For me, what’s important is to arm the players with as much information as possible, and also to make them realize that whatever they do is fine. I trust who they are, and we may do it again. It may not be the best interpretation of the piece, or the best interpretation at the time, or the fullest version of it, but there is no such thing as a mistake. I want them to understand that they’re free—we’re all free to play around here. They’re armed with as much subtext as possible so they know who they are, where they’ve been, where they’re going, where they want to go when they enter a scene so they have tangible things to hang onto, and then we work our way through it. I think the actors appreciate that because that’s the foundation they want, and then we can participate in this invisible world with that. 

You’ve talked about how you’ll storyboard action sequences and kind of plan out the general direction of scenes, but you leave open a lot of room for spontaneity and discovery. Is there any scene, or even just a moment, in Devil in a Blue Dress that you could point to as an example of something that was found in the moment?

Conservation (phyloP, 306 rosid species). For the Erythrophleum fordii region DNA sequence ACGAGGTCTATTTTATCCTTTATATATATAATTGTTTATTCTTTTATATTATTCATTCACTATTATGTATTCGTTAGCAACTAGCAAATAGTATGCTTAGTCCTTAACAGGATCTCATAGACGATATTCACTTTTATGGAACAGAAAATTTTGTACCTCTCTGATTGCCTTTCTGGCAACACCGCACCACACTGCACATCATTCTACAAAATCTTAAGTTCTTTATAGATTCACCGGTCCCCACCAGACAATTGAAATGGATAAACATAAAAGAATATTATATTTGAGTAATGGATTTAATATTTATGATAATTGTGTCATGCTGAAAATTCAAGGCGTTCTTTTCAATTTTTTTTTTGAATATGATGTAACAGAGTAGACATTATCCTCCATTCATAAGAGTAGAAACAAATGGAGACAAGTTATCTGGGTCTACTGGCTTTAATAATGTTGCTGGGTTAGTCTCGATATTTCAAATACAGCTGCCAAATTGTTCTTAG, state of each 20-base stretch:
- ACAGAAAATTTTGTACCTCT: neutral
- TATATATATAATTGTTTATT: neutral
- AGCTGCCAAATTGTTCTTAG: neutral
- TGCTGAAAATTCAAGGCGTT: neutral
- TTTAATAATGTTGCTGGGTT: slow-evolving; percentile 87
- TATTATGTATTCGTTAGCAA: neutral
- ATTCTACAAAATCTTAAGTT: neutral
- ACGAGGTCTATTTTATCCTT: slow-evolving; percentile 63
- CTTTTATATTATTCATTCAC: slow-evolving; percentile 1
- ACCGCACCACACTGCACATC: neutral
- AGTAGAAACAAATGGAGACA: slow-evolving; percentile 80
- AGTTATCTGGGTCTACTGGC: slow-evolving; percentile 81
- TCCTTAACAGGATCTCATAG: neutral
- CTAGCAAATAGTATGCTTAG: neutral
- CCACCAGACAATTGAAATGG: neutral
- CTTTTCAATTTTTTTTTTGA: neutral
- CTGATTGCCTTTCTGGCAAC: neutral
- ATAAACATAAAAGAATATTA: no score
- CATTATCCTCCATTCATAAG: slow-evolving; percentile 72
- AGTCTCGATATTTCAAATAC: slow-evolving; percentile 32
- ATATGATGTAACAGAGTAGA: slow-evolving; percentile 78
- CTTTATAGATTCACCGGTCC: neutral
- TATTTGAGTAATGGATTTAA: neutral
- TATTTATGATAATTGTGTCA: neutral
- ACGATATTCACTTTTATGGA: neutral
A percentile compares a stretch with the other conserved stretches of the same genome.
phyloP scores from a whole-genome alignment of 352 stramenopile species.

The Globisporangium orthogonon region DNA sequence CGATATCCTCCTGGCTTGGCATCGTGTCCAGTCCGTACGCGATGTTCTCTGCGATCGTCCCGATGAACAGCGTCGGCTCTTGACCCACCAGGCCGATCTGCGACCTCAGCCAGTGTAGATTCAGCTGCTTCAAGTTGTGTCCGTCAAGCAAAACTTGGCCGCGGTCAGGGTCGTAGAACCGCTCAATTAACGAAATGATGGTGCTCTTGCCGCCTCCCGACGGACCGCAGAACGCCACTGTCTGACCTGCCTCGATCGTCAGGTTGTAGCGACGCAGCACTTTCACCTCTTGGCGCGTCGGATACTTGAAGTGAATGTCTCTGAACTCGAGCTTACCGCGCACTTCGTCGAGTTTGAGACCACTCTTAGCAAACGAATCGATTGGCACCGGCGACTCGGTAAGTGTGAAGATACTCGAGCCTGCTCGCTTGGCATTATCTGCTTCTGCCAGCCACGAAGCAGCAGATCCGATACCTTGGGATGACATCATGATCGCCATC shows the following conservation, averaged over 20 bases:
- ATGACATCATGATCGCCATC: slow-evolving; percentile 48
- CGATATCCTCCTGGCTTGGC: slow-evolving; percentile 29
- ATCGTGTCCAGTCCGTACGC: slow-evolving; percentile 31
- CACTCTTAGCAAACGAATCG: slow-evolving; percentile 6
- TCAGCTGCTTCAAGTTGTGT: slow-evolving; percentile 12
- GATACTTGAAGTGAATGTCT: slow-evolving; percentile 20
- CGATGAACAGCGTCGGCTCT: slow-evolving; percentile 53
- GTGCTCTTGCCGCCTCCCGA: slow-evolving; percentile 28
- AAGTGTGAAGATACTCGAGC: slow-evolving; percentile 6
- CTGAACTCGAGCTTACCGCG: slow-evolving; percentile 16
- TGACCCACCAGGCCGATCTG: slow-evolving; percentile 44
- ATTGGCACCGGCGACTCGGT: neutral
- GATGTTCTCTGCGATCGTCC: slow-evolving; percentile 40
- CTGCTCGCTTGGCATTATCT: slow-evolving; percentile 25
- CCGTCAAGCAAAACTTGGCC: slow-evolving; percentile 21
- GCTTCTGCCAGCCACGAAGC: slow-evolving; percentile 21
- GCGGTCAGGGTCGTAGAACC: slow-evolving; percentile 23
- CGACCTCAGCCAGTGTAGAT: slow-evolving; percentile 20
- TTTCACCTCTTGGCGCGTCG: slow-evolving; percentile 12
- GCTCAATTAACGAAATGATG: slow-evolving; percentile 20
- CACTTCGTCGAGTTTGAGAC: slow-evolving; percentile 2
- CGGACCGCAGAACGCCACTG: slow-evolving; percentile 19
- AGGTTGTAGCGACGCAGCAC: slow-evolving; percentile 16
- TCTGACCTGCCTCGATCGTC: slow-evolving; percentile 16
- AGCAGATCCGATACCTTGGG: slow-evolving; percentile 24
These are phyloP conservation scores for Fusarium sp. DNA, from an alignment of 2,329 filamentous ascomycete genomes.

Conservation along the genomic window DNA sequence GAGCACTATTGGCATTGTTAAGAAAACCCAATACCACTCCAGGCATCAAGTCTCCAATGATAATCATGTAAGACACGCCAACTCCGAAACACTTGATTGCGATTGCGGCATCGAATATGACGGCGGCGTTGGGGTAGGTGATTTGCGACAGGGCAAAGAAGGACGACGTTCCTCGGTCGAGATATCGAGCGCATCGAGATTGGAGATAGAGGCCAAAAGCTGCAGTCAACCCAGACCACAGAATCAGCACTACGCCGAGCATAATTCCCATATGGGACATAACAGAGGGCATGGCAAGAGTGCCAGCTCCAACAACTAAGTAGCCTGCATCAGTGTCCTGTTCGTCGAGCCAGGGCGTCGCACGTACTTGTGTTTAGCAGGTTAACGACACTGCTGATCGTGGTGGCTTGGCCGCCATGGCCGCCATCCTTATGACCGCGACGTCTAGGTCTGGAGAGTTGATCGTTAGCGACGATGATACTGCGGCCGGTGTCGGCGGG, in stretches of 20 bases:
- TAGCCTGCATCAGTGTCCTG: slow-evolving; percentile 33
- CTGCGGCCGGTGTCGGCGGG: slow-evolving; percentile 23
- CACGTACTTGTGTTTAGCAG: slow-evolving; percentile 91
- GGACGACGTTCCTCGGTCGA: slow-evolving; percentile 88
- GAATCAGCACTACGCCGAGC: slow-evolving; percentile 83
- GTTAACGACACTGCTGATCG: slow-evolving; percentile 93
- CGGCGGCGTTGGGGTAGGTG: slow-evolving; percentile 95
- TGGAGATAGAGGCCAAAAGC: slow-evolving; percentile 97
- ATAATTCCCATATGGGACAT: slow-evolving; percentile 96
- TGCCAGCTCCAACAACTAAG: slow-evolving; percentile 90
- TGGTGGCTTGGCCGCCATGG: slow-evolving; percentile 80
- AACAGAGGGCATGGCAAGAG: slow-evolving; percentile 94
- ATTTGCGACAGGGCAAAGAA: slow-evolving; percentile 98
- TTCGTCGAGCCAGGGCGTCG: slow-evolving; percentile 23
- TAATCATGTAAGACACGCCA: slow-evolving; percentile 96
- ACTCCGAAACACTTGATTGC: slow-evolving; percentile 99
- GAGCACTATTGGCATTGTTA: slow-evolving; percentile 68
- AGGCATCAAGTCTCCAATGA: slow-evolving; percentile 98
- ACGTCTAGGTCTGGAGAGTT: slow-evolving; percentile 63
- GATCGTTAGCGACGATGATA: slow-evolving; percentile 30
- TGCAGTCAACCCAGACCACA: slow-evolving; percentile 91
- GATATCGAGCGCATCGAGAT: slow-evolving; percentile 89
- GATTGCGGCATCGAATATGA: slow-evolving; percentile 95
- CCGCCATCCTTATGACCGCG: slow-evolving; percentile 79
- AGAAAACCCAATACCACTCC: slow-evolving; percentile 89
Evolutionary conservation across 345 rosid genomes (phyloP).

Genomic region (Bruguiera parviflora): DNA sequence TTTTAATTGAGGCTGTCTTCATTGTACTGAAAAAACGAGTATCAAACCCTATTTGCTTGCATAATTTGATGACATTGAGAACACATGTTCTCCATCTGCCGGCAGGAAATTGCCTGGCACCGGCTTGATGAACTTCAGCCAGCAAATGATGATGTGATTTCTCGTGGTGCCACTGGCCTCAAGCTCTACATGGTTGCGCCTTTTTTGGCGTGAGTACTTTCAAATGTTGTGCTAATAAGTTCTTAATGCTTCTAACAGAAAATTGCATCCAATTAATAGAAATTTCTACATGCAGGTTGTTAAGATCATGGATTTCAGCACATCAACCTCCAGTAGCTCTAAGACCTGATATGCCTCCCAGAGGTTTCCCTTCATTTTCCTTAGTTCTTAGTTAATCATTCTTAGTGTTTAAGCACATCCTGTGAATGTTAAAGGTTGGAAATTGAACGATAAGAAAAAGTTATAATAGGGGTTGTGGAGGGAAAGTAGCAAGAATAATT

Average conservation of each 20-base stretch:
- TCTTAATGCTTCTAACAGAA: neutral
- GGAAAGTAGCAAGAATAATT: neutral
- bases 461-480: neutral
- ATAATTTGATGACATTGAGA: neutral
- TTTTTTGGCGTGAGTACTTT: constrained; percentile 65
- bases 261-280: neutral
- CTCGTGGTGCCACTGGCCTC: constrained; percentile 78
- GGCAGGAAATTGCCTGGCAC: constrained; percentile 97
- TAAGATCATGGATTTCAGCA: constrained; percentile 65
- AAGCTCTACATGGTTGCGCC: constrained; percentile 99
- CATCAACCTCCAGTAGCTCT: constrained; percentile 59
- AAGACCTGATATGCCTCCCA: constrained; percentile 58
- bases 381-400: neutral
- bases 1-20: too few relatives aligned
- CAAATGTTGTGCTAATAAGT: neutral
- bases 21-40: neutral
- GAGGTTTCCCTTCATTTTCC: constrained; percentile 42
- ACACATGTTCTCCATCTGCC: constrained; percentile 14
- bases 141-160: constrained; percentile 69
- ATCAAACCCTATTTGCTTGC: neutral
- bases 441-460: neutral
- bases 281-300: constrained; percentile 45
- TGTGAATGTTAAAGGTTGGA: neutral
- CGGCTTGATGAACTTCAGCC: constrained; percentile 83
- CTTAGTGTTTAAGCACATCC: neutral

There were certain things that Don brought, like where he raises his left hand as opposed to his right hand with Easy when he first comes in, and says “I’m gonna let you run the show.” Some of that back-and-forth between them were things that just happened. Originally in the script, and in the book, Mouse was supposed to pistol-whip Frank Green when he first comes in and Frank is fighting Easy. I just felt like that wasn’t something this guy would do. He would be cleaner; he would do something that would be a lot more serious. I thought about it at the time and I said, “Why don’t we try this?” We’ll have him put the big gun away and take out the little gun instead, and that was something we just did on the fly. I remember, in fact, my cinematographer [Tak Fujimoto] was concerned at the time that I was compromising the character and he thought no one was going to like this guy, but I thought it’ll be all right. [Laughs]

The special edition 4K UHD and Blu-ray of Devil in a Blue Dress are available now from The Criterion Collection.